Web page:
Mainly I would say the reason why this is a bad idea is because most Jews in Israel and most Palestinians in the West Bank and Gaza don’t want it. There are people in the Diaspora who may wish for such a solution, but they won’t face the music and probably couldn’t care less about it. A one-state solution, if there were to be such a thing, would with time transform the Jews in this future Palestinian state into a minority. Looking around the Middle East today, the most unhealthy position one could wish to be in is that of a minority in any one of the Middle Eastern states. It is not a privileged position to be in.  The Jews as a minority in Palestine? I hate to think of their ultimate fate without their own state being there to protect them.
If a two-state solution is unattainable by negotiation and a one-state solution is not a solution, what do we do? We have to begin by recognizing the limitations of the negotiating process and the limitations of Resolution 242. We, the Israelis, have to come to terms with the fact that we may have to withdraw for less than peace, that land for peace may be desirable, but not necessarily fully attainable. Why should we withdraw in the absence of full peace? If we don’t, we are allowing those who resist the idea of peace with Israel, like Hamas and company, to dictate to Israel what kind of country we will live in in 10, 20 or 30 years’ time.
If the prime objective is to preserve Israel as the nation-state of the Jewish people, we have to cut our suit according to the amount of cloth we have. There are nearly 6 million Jews in Israel and an Arab population in British Mandatory Palestine which is now more or less equal. There are arguments about the numbers and there is one particular source that keeps on promoting the idea that there are fewer Palestinians in the West Bank than everybody else seems to claim, but I know of no Israeli demographers, government or otherwise, who accept the figures of the minimizers.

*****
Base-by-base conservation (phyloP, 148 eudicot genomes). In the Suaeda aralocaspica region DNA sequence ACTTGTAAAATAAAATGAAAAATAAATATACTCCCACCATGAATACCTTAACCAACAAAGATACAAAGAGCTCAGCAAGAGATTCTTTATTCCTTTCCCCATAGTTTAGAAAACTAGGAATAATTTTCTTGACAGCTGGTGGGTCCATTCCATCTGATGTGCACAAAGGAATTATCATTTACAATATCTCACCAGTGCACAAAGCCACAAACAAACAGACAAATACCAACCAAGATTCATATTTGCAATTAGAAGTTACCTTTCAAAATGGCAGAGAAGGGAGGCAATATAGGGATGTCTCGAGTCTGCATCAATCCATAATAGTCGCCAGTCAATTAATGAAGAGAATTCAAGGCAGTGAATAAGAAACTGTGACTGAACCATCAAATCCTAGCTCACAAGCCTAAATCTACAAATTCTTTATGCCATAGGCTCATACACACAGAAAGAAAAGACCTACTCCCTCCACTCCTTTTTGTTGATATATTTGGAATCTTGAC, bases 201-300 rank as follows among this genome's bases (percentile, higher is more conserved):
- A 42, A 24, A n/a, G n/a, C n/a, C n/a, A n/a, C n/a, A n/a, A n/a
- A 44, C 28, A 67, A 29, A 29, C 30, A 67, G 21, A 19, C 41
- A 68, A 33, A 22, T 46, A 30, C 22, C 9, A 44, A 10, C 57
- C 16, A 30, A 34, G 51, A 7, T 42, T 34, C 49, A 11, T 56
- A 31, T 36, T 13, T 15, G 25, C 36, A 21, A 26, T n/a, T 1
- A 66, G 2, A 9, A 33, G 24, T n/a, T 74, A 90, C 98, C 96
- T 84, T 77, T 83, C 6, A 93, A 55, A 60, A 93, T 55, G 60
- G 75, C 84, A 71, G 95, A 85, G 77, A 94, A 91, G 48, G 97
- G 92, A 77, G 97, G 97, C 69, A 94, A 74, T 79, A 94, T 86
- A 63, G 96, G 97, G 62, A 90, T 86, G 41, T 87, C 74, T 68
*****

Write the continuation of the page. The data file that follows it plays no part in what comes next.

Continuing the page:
By maintaining the status quo, Israel is undermining its long-term capability to remain the nation-state of the Jews, and if we are not the nation-state to the Jewish people, what’s the point of the exercise? What have we been fighting for the last 120 years? To become a minority in Palestine? We can be a minority in California. That would be preferable to being a minority stuck out there in the Mediterranean. It’s about being a majority. It is about being in that one place on earth where we are the majority, and if this cannot be obtained by a negotiation, then we have to think of unilateralism again. Now I know people will say, “Well, have you lost your marbles? Don’t you know what happened in Gaza after Israel withdrew?” I know what happened in Gaza. Life is about alternatives, not about the ideal.